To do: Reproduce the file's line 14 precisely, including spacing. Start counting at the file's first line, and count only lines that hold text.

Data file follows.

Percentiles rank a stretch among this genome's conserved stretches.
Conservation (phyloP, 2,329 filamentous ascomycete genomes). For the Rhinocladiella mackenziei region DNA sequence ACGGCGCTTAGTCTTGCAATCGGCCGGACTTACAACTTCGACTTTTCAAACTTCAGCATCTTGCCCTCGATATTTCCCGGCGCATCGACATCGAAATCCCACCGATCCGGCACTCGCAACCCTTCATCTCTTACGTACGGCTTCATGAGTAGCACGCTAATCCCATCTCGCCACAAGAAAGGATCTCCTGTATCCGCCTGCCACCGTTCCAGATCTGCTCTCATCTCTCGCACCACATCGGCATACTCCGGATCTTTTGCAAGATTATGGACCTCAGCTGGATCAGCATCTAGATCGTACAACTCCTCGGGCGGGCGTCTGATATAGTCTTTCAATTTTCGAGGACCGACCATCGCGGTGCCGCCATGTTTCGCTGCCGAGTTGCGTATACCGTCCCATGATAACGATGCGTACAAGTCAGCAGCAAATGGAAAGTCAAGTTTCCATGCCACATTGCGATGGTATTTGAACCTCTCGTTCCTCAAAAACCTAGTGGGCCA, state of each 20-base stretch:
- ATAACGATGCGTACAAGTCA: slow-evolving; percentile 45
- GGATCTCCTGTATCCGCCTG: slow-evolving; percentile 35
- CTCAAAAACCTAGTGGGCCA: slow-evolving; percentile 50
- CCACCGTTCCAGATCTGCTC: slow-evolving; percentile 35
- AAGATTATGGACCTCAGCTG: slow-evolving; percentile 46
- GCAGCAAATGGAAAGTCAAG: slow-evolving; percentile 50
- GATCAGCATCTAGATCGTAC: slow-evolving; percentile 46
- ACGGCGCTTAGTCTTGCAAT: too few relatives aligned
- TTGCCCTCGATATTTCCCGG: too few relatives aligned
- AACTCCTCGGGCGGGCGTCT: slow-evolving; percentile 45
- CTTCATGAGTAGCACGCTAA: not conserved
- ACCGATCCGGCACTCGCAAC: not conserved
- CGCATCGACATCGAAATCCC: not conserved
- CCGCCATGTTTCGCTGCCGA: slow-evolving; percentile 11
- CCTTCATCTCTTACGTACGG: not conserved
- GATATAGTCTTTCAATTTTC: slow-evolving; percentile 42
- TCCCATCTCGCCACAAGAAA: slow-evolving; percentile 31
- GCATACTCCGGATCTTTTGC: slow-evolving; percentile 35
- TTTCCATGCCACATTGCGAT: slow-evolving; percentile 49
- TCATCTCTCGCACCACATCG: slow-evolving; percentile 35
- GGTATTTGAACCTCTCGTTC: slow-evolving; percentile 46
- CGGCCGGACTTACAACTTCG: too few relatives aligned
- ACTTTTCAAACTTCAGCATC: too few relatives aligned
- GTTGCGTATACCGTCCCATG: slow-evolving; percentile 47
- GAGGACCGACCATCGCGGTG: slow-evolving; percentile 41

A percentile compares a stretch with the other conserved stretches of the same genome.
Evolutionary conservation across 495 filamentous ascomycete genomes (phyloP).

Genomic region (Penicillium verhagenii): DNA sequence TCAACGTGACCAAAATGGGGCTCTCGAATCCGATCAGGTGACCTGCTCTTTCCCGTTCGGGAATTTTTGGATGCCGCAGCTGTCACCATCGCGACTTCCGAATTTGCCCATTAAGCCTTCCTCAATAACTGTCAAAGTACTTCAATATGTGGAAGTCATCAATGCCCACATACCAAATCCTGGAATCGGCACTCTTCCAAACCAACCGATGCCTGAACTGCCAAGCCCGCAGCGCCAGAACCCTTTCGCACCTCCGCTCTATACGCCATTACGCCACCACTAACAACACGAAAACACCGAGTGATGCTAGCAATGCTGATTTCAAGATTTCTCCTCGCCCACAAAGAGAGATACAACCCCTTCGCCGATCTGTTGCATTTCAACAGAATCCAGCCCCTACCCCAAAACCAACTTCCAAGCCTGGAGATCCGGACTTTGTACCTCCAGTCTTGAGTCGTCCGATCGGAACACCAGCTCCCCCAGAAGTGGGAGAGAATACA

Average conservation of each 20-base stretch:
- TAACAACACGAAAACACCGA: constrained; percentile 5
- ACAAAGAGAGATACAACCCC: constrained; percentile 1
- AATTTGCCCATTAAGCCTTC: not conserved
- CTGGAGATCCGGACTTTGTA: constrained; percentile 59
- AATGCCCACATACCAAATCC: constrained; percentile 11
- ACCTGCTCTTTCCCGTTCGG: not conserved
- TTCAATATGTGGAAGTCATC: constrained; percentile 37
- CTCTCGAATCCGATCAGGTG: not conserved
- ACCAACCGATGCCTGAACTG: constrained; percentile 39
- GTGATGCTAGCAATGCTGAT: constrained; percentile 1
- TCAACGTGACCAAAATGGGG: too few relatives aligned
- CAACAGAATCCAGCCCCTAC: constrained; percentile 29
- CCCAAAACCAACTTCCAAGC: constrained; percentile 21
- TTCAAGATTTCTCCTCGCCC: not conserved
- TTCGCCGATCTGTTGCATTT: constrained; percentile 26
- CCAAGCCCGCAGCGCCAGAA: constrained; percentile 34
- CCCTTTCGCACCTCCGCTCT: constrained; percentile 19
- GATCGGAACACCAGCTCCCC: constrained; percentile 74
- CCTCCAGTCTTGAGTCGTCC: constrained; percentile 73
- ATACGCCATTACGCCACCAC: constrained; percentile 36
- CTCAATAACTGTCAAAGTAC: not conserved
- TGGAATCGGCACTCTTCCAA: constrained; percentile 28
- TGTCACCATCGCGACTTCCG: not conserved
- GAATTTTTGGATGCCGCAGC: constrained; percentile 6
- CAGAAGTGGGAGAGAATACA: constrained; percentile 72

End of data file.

- ACCGATCCGGCACTCGCAAC: not conserved